Today, a friend complained of the death of a young man in Portland, of the heart rending interview of his father on Hannity. Some deaths are memorialized, mourned and others disappear from the headlines. Deaths in gang shootings in Chicago of toddlers are given less attention than those of victims of drug overdose in police custody. Not surprisingly, ceremonial ritual respect is given to a police officer killed in defense of the capitol, while the family of a young veteran, a woman whose business was destroyed by the covid lock down, is not. One an “insurrectionist”, the other a defender. Antigone might understand the distinction, if lamenting it. Creon certainly would. Another woman is trampled. Medical emergencies happen. Chaos.

    Later, suicides. Of those we speak softly, negation of life hard for strangers and even harder for families. I knew a mother who spent years denying her son was dead – long after she had buried him.

    For three suicides following the 6th, we ask, as we always do of these, why? We wonder about a back story? Would it help us understand the fences about the capitol, the vitriol of the impeachment?

    One was a rioter, a middle aged man, an officer in a bank, who had been charged by the police. Given the “everyone is an insurrectionist” rhetoric, being charged would make life difficult and being convicted? The proportions of why and what he did – and why and what was said, was charged – were important to him and might well be to us.

    Then, the two suicides of defenders, one of a Capitol policeman and the other in the Washington force. They had their reasons – but are they ones we need to understand as citizens or only as sympathizers? Policemen are often of an honor culture who feel keenly their responsibility to protect. A friend posited another reason: resignations and firings are likely (though responsibility for inadequate preparation does not appeared to be the fault of the police but rather of politicians – seldom members of an honor culture). My friend observed that when the airline for whom her husband had piloted for decades went into bankruptcy (along with their pension fund), several pilots committed suicide. Middle aged, they were unlikely to find work of the same kind and pay; they had (according to the financial planner who served the group) chosen to leave their families in a stronger financial place than the coming bankruptcy would. The planner’s responsibility was to ensure those wishes were fulfilled. (She clearly was glad her husband had not chosen that path although 15 years later they have not yet received the appropriate pension.) Protecting family, protecting reputation – those are motives. Most suicides are prompted (if partially) by clinical depression. Back stories can be sad, but need not be, really, our business. But, given the political machinations before and after that day, the back stories might be telling.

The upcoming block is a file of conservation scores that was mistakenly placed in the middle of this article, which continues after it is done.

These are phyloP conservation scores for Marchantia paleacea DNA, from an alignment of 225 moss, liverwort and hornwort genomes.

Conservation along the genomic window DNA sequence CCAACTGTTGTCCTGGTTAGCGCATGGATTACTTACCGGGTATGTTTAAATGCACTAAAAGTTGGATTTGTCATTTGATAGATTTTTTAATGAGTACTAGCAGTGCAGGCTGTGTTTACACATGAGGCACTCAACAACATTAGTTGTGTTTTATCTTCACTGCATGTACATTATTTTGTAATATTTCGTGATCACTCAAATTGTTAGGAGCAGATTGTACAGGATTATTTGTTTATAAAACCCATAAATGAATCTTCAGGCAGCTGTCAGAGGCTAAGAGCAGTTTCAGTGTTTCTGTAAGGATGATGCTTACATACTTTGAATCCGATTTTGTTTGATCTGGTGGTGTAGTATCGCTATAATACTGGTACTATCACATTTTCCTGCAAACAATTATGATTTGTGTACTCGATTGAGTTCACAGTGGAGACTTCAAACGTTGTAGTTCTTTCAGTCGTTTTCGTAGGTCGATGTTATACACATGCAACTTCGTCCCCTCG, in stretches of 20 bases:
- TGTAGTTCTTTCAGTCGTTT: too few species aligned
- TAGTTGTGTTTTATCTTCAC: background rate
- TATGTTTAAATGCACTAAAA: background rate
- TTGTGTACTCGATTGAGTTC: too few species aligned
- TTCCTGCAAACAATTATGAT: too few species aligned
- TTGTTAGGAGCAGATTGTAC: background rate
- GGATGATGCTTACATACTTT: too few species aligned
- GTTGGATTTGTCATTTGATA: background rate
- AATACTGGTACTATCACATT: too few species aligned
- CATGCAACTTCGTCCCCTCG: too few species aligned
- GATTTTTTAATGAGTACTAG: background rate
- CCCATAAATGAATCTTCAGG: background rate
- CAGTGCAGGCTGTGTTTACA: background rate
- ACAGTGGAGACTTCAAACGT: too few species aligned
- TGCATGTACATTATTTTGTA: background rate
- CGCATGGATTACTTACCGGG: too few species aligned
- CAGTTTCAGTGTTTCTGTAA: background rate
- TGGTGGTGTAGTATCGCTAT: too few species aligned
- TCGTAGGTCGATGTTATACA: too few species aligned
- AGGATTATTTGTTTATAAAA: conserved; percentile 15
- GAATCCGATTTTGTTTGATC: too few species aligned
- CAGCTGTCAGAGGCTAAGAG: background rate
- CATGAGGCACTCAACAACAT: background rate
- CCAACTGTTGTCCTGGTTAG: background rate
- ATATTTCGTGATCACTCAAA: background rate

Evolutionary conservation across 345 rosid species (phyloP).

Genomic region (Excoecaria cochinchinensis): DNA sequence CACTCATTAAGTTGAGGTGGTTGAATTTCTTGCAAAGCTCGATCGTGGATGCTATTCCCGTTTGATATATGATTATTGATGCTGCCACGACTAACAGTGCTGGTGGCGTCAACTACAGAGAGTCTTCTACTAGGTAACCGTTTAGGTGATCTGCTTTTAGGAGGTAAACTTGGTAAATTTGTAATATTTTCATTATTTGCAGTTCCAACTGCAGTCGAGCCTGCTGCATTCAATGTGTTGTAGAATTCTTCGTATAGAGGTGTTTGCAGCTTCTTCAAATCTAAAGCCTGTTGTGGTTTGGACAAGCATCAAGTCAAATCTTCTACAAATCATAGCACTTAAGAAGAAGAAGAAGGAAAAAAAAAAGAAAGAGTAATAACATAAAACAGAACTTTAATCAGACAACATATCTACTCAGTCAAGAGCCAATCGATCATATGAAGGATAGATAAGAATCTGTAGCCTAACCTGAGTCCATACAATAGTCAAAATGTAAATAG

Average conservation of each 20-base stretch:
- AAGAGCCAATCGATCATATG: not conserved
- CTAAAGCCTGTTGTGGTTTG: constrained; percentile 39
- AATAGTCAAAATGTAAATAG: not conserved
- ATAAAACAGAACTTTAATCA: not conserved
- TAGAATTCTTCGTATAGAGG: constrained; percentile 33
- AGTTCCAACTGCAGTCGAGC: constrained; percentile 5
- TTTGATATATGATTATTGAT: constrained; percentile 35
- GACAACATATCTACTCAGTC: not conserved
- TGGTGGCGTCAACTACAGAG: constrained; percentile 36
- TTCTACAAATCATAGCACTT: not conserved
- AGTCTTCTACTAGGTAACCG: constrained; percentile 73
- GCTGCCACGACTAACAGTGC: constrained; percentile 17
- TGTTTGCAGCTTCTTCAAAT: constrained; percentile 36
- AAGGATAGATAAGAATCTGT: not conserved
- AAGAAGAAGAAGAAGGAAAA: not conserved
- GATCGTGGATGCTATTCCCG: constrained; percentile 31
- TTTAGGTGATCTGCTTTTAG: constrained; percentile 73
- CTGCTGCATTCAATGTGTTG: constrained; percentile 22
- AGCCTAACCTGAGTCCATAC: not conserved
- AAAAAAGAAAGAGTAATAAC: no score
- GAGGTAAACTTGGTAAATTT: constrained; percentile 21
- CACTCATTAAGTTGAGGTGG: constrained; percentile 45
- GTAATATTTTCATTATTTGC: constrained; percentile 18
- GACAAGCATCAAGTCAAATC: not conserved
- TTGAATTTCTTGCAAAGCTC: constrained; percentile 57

This isn’t much of a post – I hope the comments are more substantive than it is.

    Some newsy discussions:
    For one, such responsibility was inherited – see CNN for what it is worth.
    And Politico gives both officer’s names.
    NBC gives details.

    2/8 – Adding links
    Banker
    Another on him
    The Financial Planner gives more information about Georgia’s employment; apparently he’d spent decades in finance and the order was because he had not “dispersed” when asked to by police. The difference between these arrests and those 4 years ago that protested Trump’s inauguration are telling and are not so much apples and oranges as some contend.

    Posted in Current Events, Elections, Law, Law Enforcement, Politics, Society, Terrorism, The Press, USA | 54 Comments »

    First, clear the stage for a one party state

    Posted by Ginny on 5th February 2021 (All posts by )

    In August, I posted an old Firing Line with Richard Pipes. Before Buckley and Pipes discussed particulars, Kinsley summed up Pipes’ argument that the Russian revolution was arguably the most important event of the 20th century, setting a pattern copied by Hitler, Mao, etc. and unfortunately etc. First, clear the stage for a one party state, then give omnipotent power within the state to the political police, and finally enforce that power with deadly terror and “re-education” camps.

    Now, a couple of elections and more months of Covid, we seem farther down the path. The “political police” with help from the tech giants have made almost everything political and then started pruning, “cancelling.” Standing our military down to facilitate self-inspection and self-awareness training, fear-mongering about white nationalist extremists all intensify “white fragility” courses. The mainstream news celebrates the appropriateness of Biden’s speech at the Prayer Breakfast, but to others his speech of dark times and enemies within is worrisome. By “within,” despite the occasion, he didn’t mean ever present temptation but rather the “other” – white nationalist insurrectionists. Re-education for that “other,” re-education in the 1619 project, in federal fragility workshops, and now, the military, standing down to spend time in self-flagellation.

    Tight-knit associations of family or interests or faiths keep total politicization at bay as does our tradition, “Don’t tread on me” flags remain in many homes. Independence is stronger in red states. Still. That televised discussion from decades ago moved in the back of my head this fall: the election came, Covid waxed and waned, and I wondered if Republicans could ever win elections with new rules, new states, new judges. We were, it is clear, the brush to be cleared away and not the ruler in the one-party state. My fears may be hyperbolic. I hope and in my calmer moments think so. But then we need frustrate the Democrat’s dream.